|Enmanuel Gomez Choque|
But isn't it pathetic that most members of a university department have to find out the details of misconduct findings from a reporter, rather than from their own institution? Who does that help in the end? Certainly not the institution's reputation, which it worked diligently but ultimately unsuccessfully to protect.
Afterthoughts, March 1, 2020:
Is there something odd about the facts related above? Note while members of the UCSB anthropology department were kept in the dark about this situation--with the possible exception of the department chairs--I was able to get the 50 pages of investigative records via the California Public Records Act. Any citizen can do this. But it's routine for institutions to caution everyone in academic departments that everything must be kept confidential, and only administrators (deans, etc.) are privy to the information. A similar situation unfolded in the case of archaeologist Deanna Grimstead at Ohio State University: Anthropologists there were kept ignorant about the allegations of sexual harassment against her and the findings of the Title IX investigations into them. (I hope it was just a coincidence that these records were released in the cases of accused women.) Yet again, I was able to obtain those documents through Ohio's Public Records Act.
The question arises whether academics are truly barred from knowing what is going on in their own departments, and how their own students have been affected, or whether they are simply too quick to accept what they are told about the necessity of secrecy. While there are concerned faculty members who do try to protect students, over 4+ years of covering #MeToo cases I have found that they are very much in the minority. Sad to say, the overwhelming majority of academics are happy to find excuses to stick their heads in the sand and pretend it is not their business. This is a real betrayal of students who come to them, enthusiastic about their studies and the possibilities of having careers in their chosen fields. Even worse, it many cases it smacks of pure complicity. This must stop if the culture of abuse is to change.
Update March 6, 2020: New allegations of sexual assault by Gomez and attempted coverup by Kurin at the 2018 field school at Wari, Peru.
After the publication of this preliminary report a week ago, I was contacted by a number of students who had participated in Kurin's field school at the site of Wari in Peru. Two of them told me of being sexually assaulted by Gomez during the 2018 season, two full years after the Title IX findings described above. The students also detailed, including in audio recordings they had made of the events, Kurin's attempts to mollify the students and cover up for Gomez's behavior. Kurin's statements to the students went back and forth between pleading with them for understanding, attacking them for their own behavior, and lying about the earlier Title IX findings (Kurin told the students that they had been "investigated and resolved.")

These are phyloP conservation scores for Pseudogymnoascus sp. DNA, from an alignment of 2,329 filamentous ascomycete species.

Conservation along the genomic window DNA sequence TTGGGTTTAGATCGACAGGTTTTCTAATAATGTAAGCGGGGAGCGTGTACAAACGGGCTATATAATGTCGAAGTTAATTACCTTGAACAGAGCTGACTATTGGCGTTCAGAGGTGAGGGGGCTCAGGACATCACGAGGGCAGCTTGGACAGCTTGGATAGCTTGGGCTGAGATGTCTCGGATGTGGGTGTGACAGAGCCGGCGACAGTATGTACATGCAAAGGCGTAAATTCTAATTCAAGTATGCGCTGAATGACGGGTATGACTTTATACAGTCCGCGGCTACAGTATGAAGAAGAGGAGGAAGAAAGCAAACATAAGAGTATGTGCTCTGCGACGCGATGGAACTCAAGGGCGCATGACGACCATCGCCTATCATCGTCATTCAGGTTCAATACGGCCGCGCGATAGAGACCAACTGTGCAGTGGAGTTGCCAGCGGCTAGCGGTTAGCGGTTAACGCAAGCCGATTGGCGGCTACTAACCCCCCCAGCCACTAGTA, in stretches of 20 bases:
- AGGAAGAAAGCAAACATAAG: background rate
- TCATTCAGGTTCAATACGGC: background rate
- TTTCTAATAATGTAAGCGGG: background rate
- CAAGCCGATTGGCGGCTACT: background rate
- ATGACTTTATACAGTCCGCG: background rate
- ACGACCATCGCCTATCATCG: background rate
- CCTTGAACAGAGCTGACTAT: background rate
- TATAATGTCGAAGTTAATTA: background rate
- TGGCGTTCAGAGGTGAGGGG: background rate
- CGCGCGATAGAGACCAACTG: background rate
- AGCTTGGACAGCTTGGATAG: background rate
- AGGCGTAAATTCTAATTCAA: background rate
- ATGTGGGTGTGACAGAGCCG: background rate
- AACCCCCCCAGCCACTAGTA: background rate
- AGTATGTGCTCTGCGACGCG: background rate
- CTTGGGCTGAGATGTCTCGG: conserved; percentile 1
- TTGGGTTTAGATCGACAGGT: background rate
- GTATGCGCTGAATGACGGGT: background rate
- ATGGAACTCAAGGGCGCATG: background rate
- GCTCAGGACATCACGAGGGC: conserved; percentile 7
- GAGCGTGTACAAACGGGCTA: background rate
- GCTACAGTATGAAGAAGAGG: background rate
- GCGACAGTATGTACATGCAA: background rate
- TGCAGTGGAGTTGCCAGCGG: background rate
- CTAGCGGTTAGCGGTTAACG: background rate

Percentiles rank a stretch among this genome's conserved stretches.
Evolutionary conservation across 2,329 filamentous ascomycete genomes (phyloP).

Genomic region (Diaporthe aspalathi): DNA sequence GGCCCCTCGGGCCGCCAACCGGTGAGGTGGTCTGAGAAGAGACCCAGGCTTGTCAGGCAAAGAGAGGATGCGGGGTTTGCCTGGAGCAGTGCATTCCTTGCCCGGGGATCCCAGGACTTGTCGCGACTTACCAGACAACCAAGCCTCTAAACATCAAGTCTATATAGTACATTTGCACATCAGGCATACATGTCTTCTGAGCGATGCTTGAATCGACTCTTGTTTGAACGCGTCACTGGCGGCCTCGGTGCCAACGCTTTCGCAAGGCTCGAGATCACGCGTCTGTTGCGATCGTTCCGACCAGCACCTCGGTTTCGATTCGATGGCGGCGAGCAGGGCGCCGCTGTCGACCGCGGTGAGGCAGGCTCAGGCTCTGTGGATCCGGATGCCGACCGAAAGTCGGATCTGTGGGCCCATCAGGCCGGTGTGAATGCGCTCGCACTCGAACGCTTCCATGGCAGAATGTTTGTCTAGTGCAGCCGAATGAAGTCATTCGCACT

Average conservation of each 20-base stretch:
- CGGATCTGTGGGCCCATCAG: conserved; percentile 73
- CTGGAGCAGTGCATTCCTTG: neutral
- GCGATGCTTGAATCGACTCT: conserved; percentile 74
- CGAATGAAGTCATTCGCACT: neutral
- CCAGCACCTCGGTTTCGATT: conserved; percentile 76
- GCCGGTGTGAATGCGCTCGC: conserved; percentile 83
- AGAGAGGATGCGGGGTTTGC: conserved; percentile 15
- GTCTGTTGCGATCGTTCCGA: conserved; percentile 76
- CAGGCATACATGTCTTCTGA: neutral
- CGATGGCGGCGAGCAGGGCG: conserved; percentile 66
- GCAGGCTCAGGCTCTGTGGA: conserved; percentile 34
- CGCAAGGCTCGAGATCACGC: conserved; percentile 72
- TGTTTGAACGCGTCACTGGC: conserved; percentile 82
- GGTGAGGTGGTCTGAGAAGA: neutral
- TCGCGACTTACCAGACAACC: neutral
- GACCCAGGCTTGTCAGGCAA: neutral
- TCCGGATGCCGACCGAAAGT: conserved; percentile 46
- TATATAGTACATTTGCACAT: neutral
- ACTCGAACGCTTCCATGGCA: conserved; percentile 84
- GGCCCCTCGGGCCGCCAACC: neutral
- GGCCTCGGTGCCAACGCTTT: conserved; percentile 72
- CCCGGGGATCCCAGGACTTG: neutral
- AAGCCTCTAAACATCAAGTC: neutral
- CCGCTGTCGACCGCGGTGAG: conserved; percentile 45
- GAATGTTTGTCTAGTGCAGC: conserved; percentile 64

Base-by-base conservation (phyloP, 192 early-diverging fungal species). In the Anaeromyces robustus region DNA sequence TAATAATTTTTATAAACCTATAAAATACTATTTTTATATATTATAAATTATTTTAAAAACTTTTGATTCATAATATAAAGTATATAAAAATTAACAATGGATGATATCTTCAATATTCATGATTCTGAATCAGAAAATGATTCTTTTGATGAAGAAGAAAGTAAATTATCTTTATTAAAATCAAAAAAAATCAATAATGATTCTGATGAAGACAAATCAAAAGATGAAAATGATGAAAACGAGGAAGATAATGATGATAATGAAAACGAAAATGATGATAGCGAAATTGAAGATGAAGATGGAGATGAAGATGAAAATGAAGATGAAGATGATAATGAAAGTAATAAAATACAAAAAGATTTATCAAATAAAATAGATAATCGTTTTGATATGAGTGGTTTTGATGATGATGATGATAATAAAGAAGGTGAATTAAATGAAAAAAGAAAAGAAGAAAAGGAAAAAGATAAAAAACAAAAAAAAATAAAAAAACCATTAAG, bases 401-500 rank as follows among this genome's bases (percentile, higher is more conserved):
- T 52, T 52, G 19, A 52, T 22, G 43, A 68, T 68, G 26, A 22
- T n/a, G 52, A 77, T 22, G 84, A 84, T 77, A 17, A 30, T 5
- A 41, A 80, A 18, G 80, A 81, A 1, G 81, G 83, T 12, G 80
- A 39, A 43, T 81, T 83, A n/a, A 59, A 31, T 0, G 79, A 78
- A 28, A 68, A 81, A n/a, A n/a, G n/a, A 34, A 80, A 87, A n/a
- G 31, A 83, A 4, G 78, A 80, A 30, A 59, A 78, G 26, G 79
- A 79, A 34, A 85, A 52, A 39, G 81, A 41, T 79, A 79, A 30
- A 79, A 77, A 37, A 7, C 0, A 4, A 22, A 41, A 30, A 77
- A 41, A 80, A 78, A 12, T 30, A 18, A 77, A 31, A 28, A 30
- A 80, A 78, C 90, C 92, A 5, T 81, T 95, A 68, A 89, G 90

I am still talking with these sources and will be reporting this new evidence in detail next week. Meanwhile I am reproducing here an email I sent this morning to a member of the UCSB anthropology department, one of several members of that department I have been talking to in confidence. In what follows, IFR stands for the Institute for Field Research, which sponsors field schools in archaeology and other areas throughout the world. Willeke Wendrich, whom I have known for a number of years, is the chair of IFR's board of governors.
Further update on IFR's role:
After today's update was published, I received the following email from Willeke Wendrich, the chair of IFR's board of governors:
Michael,I am thoroughly disappointed with your lack of journalistic ethics. You are publishing falsehoods. IFR was not aware of any title IX investigations and accusations prior to the 2018 field school. I made this very clear in our email conversation.Willeke
What's odd about this email is that I had not yet published any claims that IFR was aware of the 2016 Title IX cases. I was planning to include Wendrich's denial that they knew--stated in email correspondence between us earlier this week--in a planned update in the coming days. But in fact, my sources tell me that IFR leaders almost certainly did know, because a member of the IFR board (someone who would have been very aware of rumors circulating in the Andean research community) was informed about it at the time. I have always known Willeke to be an honorable person, so I have to consider the possibility that she was misled by her colleagues, including IFR executive director Ran Boytner, who has ignored all of my requests to speak with him about this. I will have more to say about IFR's role next week, and questions about the role that UCSB Executive Vice Chancellor David Marshall may have played in returning Kurin to teaching despite all of the above.
Update March 11, 2020: I have now published a new report based on misconduct that occurred at Kurin's and Gomez's 2018 field school in Peru.